2. The more points you add to a specific path of magic, the more it costs. These costs accelerate - notice that your second click on one of the paths costs more than the first. So, if you want to reach a high number, you want to start at a high number to save points. No chassis starts with more than 3 in any single path.

The choices you make on your God's magic paths have significant impacts:

  • Your God may be able to make gear or cast magic rituals that help the rest of your nation.
  • Your God may be able to summon creatures that complement the strengths of your nation or mitigate its weaknesses.
  • Your God's magic determines your available Bless (next section).

Let's talk about your Bless. For some nations, such as MA Ulm or MA Shinuyama, this doesn't matter as much, but it's a fundamental concept to Dominions so I'm gonna talk about it.

Knock one of the magic paths up to 4, and you'll see you have some Bless Points:

If you click "Add Bless Effect", you'll see that you have a "menu" of how to spend your points. The different paths unlock different effects, and as you might expect, if you get more skill in a certain path, you also get more bless points to spend.

You need at least 4 points in a path to buy blesses. An alternative - if you get at least 3 in all of the "elemental" paths (the left four: Fire, Air, Water, and Earth) or all of the "sorcery" paths (the right four: Astral, Death, Nature, and Blood) you also get bless points.

You might be asking, "what do these do?" and "what should I pick?". The second question is worth a full guide in its own right, so I'm not gonna attempt to answer it here, but the first is more straightforward. Every nation has some "Sacred" mages and/or troops: these are the ones that have this candelabra icon on their type line.

Every nation also has "Priests" which can cast the "Bless" spell. That spell will apply the Bless Effects you select here, to several Sacred troops. If you have a Level 3 Priest, you can cast Divine Blessing, which blesses all of your Sacred troops. Blesses can be quite powerful, because they can be a way to get powerful abilities added to your troops from the beginning of the game, as opposed to having to wait to research magic that confers those abilities.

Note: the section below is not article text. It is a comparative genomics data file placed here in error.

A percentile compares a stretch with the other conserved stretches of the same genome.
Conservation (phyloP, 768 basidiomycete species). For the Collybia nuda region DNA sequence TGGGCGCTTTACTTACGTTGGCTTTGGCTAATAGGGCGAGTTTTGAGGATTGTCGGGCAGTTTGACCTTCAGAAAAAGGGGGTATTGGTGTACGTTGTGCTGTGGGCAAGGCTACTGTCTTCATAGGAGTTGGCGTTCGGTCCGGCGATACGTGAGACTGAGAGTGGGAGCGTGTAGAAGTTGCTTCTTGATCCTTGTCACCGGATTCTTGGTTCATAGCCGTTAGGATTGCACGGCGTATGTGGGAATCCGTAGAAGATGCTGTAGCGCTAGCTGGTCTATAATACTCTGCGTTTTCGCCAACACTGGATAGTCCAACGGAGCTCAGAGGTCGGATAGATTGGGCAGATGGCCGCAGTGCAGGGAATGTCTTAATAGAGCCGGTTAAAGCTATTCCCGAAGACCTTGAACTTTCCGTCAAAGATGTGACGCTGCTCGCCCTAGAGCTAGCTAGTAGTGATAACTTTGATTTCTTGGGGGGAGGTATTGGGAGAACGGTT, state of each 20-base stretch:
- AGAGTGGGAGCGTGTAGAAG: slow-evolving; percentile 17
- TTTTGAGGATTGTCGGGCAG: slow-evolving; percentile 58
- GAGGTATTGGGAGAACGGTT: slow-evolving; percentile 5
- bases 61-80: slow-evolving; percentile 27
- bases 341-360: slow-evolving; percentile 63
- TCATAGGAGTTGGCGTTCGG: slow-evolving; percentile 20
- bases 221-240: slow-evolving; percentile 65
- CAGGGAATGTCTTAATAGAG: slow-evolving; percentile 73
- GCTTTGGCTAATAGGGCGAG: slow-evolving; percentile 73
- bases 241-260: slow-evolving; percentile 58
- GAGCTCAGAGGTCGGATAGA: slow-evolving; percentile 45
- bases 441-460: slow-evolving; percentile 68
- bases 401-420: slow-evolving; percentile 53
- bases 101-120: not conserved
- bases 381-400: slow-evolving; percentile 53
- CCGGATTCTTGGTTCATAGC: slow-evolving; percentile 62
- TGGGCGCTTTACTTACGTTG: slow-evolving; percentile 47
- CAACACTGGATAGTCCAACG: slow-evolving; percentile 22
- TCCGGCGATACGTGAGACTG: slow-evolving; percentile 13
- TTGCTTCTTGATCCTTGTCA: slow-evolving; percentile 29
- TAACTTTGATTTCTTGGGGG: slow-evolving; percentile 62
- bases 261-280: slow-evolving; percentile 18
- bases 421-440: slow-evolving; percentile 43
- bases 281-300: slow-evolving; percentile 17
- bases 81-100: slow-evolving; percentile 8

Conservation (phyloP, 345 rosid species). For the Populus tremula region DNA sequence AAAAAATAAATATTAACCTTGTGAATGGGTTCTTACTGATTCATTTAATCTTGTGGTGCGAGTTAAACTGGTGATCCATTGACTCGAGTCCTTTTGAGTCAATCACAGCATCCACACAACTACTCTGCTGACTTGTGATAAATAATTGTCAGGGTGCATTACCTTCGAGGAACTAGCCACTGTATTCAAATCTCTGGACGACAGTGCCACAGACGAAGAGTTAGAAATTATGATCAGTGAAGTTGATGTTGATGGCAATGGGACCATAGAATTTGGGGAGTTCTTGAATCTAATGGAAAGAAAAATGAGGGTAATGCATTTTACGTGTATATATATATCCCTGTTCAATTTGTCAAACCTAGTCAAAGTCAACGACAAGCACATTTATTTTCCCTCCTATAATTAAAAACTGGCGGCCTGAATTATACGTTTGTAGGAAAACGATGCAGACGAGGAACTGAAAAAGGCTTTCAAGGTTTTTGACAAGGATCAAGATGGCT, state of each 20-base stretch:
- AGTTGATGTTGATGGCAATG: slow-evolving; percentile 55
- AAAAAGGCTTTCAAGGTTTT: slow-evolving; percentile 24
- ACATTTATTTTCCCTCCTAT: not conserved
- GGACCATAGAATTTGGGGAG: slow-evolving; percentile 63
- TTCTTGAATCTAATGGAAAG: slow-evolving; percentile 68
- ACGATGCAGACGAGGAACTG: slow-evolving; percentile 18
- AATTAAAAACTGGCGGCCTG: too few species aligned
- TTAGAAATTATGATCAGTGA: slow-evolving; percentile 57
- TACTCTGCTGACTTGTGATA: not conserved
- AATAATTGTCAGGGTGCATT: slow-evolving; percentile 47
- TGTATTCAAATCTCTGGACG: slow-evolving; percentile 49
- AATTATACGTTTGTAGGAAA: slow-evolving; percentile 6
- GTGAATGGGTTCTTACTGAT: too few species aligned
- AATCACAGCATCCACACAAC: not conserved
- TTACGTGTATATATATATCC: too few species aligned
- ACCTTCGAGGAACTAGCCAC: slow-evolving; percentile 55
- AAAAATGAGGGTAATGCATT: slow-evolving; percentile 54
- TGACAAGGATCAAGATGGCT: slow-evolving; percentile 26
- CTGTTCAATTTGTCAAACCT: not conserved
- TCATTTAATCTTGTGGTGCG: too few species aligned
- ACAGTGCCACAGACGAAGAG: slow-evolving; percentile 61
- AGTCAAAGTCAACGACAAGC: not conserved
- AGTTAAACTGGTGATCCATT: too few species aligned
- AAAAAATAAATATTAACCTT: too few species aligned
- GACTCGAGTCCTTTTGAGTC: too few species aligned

As I said, I'm not gonna tell you what Bless(es) to take. After you've played a couple of games, feel free to read this link for some generic advice. Some guidelines:

  • You can't really go wrong with stat boosts: +attack, +defense, +strength
  • Avoid the ultra-expensive ones, which tend not to be worth it, except for Regeneration

Let's move on to the next section: your Dominion Score and Scales.

The left-most number (the one next to the candle) is different from the other 6. That number is your Dominion Score (Dom), which starts higher for Immobiles and Titans, and lower for Humans and Monsters. It has two primary effects:

  • A cap on the number of Sacred units you can get from a specific place per turn.
  • Higher numbers will spread your dominion faster. This represents more people worshipping your God rather than other peoples' Gods.

You'll generally want this score to be somewhere between 5 and 7. There are reasons to go as low as 4-ish, or as high as 10 (!), but 5-7 is typical.

The other six numbers are your Scales. They will start generally neutral, but you can move them up or down. If your scales confer benefits, you don't actually get those benefits in a given area unless the people there worship you - part of the reason why you want a decent dominion score.

Let's take the Scales one at a time. You'll notice that each scale costs/refunds 40 points, depending on whether you move it in the "good" direction or the "bad" direction.

Order (O) gives you money and "recruitment points". Its opposite, Turmoil (T), takes both away.

Production (P) gives you money and resources. Its opposite, Sloth (S), takes both away.

Temperature (C/H) gives you design points for moving in either direction; it is unique in this way. If you make it colder/warmer than people like it, then you get income penalties. However, there's a seasonal thing, which is tricky to understand, but basically the income penalty is overstated. The UI will say "-5%" for each click, but it's actually less. If you pick a nation that likes Cold 1 or 2, you should take it to Cold 3; same for Heat. If you pick a nation that starts in the middle, feel free to leave it there or to take it all the way to one side.

Growth (G) gives you money and future money, because it gives a direct income boost and also grows your population, which determines a province's base income. Growth 3 is extremely popular and unless you have a good reason not to, you will want to take as much growth as you can afford. Don't take Death (D) unless your nation mitigates the penalty.

Luck (L) gives more "random events" and better "random events". The new game screen (you haven't gotten there yet) will default their frequency to "rare", but most people play on "common". With "common" events, Luck gives more money / goodies than Order or Production. However, Misfortune (M) hurts less than Turmoil, Sloth, or Death. As a result, High Luck or high Misfortune are both valid, but don't leave it in the middle.